Title page for ETD etd-11102011-115906


Type of Document Master's Thesis
Author Owens, Falyn LeAnn
Author's Email Address falyn.owens@gmail.com
URN etd-11102011-115906
Title Response of Disturbance-Dependent Breeding Bird Communities to Two Site Preparations in Loblolly Pine Plantations
Degree Master of Science (M.S.)
Department Renewable Natural Resources
Advisory Committee
Advisor Name Title
Stouffer, Philip C Committee Chair
Chamberlain, Michael J. Committee Member
Kaller, Michael D. Committee Member
Keywords
  • loblolly plantations
  • disturbance-dependence
  • bird communities
  • CWD
  • row spacing
Date of Defense 2011-10-07
Availability unrestricted
Abstract
Disturbance-dependent birds throughout the United States have recently experienced

significant declines due to fire suppression and conversion of wilderness to human-dominated

landscapes. In Louisiana, young loblolly pine plantations are an important source of early-

successional habitat for these specialist birds. However, changes in management practices may

affect forest stand suitability for bird communities that rely on them. Here I examined how

changes in two site preparations, tree row spacing [14 ft (4.3 m) vs. 20 ft (6.1 m)] and

arrangement of post-harvest woody debris (piled vs. scattered), impacted breeding, disturbance-

dependent birds. During four summers in 2006-2010, observers conducted point counts and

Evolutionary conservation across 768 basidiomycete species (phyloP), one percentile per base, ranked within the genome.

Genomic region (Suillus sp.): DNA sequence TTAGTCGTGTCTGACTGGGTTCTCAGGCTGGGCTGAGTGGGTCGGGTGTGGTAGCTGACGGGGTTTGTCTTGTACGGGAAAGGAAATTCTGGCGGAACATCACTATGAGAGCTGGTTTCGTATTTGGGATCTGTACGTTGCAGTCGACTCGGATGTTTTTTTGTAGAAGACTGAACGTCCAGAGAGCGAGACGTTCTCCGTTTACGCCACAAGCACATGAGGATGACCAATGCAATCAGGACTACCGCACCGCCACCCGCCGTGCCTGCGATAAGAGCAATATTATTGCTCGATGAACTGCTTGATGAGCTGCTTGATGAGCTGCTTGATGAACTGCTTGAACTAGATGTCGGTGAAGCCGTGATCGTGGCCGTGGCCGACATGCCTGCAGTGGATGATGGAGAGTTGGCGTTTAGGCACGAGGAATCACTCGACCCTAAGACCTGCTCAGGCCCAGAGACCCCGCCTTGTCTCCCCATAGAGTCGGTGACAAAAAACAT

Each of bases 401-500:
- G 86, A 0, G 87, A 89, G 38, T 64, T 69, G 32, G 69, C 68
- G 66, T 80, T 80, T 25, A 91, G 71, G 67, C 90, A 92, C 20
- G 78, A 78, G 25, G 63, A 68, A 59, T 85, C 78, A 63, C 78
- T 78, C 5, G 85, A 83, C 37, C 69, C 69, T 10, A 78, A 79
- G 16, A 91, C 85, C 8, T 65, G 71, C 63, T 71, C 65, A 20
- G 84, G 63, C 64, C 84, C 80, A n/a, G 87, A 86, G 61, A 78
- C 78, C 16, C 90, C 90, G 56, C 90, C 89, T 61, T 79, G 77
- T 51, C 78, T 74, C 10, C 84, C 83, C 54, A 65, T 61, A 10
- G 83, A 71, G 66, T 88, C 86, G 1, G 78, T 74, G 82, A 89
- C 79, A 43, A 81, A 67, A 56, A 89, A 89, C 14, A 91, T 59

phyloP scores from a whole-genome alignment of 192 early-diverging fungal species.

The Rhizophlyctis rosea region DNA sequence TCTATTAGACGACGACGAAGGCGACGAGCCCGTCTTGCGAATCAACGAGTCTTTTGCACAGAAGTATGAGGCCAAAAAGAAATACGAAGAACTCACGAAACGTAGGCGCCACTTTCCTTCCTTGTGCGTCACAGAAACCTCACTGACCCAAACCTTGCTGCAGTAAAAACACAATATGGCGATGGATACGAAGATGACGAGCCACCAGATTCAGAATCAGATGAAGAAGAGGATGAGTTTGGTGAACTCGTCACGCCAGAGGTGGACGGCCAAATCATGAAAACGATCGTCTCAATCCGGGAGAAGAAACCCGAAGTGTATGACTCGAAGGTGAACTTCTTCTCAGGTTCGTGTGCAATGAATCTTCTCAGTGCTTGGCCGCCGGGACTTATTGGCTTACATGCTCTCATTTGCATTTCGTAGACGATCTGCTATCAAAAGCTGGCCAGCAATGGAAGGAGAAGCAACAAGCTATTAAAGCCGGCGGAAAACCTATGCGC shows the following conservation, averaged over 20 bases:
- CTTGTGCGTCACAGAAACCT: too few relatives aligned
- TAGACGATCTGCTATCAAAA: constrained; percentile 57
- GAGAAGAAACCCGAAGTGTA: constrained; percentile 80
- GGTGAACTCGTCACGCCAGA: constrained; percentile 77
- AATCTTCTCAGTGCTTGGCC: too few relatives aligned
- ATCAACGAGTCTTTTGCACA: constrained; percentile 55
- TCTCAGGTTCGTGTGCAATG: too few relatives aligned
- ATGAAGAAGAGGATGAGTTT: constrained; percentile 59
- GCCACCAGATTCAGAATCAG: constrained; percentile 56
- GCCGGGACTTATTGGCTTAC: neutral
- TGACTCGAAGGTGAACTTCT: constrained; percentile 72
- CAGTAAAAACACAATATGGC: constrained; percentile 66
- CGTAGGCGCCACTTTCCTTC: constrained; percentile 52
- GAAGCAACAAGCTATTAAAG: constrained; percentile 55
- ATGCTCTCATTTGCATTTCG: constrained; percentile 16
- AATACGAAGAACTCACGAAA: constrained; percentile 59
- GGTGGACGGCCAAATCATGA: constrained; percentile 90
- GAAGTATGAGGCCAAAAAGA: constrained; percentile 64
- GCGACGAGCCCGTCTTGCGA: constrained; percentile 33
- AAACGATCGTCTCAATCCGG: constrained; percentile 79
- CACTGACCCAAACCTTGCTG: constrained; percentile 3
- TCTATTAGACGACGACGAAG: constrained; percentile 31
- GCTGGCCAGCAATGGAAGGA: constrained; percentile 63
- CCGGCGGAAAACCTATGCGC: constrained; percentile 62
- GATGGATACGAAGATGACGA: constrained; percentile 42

extended searches to determine species richness, abundance, and breeding activity for birds using

0-5 year old plantations at four locations across Louisiana. Vegetation measurements were also

recorded and reduced to three composite variables: structure, evergreen cover, and groundcover,

to determine how they might influence birds. Although bird communities increased by all

measures as stands matured, I found no evidence that they were impacted by any of the

experimental site preparations. Similarly, no vegetation measures differed among treatments,

although they were highly influential to birds. It appears that bird communities responded

positively to increases in vegetation structure, evergreen cover, and groundcover over time as

plants became established and breeding resources increased, regardless of either row spacing or

woody debris placement. Therefore, it does not appear that row spacing or debris distribution in

this study is an important consideration relative to disturbance-dependent bird communities. Due

to the importance of vegetation structure and cover to these birds, however, timber managers

should employ other methods that maximize non-competitive vegetation, such as thick

herbaceous groundcover, to improve habitat quality for disturbance-dependent birds.

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